Documenting responsibilities and procedures for cyber security incidents in relevant SSPs, SOPs and the IRP ensures that when a cyber security incident does occur, personnel can respond in an appropriate manner. In addition, ensuring that users are aware of reporting procedures assists in capturing any cyber security incidents that an ITSM, ITSO or system owner fails to notice.

Control: 0122; Revision: 2; Updated: Nov-10; Applicability: UD, P, C, S, TS; Compliance: must; Authority: AA

Agencies must detail cyber security incident responsibilities and procedures for each system in the relevant SSP, SOPs and IRP.

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Recording cyber security incidents

The purpose of recording cyber security incidents in a register is to highlight the nature and frequency of the cyber security incidents so that corrective action can be taken. This information can subsequently be used as an input into future security risk assessments of systems.

Control: 0125; Revision: 2; Updated: Nov-10; Applicability: UD, P, C, S, TS; Compliance: should; Authority: AA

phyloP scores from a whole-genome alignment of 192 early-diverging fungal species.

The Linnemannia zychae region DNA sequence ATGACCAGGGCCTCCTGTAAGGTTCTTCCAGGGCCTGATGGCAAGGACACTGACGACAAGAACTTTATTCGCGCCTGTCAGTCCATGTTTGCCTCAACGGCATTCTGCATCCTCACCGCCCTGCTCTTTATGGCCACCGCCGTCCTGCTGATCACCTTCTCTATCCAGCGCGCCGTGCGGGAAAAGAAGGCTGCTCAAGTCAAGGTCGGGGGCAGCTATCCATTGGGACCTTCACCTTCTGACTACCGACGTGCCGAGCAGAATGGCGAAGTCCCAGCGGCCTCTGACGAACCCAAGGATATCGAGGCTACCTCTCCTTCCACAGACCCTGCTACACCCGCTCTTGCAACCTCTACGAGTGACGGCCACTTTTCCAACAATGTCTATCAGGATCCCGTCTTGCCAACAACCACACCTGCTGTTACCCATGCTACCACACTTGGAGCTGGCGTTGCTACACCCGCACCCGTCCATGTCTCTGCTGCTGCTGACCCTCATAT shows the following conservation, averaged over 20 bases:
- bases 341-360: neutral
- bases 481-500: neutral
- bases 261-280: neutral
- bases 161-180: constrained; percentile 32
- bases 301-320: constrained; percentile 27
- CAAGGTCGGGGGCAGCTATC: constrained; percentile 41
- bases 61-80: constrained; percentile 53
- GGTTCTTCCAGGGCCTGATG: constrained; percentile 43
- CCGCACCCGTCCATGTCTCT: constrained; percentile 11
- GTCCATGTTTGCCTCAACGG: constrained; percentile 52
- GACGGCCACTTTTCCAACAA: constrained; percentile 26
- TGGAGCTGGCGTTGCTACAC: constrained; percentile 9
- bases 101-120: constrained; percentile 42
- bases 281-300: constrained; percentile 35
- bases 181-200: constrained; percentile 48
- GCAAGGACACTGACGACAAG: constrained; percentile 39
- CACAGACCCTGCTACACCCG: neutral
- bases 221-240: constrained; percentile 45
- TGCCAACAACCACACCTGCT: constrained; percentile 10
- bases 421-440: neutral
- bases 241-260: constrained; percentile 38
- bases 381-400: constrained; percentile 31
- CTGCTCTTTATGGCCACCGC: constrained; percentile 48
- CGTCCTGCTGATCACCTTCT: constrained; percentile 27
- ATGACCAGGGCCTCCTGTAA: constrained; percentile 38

Agencies should ensure that all cyber security incidents are recorded in a register.

Control: 0126; Revision: 2; Updated: Nov-10; Applicability: UD, P, C, S, TS; Compliance: should; Authority: AA
    Agencies should include, at a minimum, the following information in their register:
  • the date the cyber security incident was discovered
  • the date the cyber security incident occurred
  • a description of the cyber security incident, including the personnel and locations involved
  • the action taken
  • to whom the cyber security incident was reported
  • the file reference.
Control: 0916; Revision: 3; Updated: Sep-11; Applicability: UD, P, C, S, TS; Compliance: should; Authority: AA

Agencies should use their register as a reference for future security risk assessments.

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Handling data spills

Assuming that information is compromised as a result of a cyber security incident allows an agency to apply procedures in response to the incident that has occurred. A worst case scenario would entail an intruder gaining access to a range of classified documentation and should be handled accordingly.

Control: 0129; Revision: 1; Updated: Sep-09; Applicability: UD, P, C, S, TS; Compliance: must; Authority: AA

When a data spill occurs agencies must assume that the information has been compromised.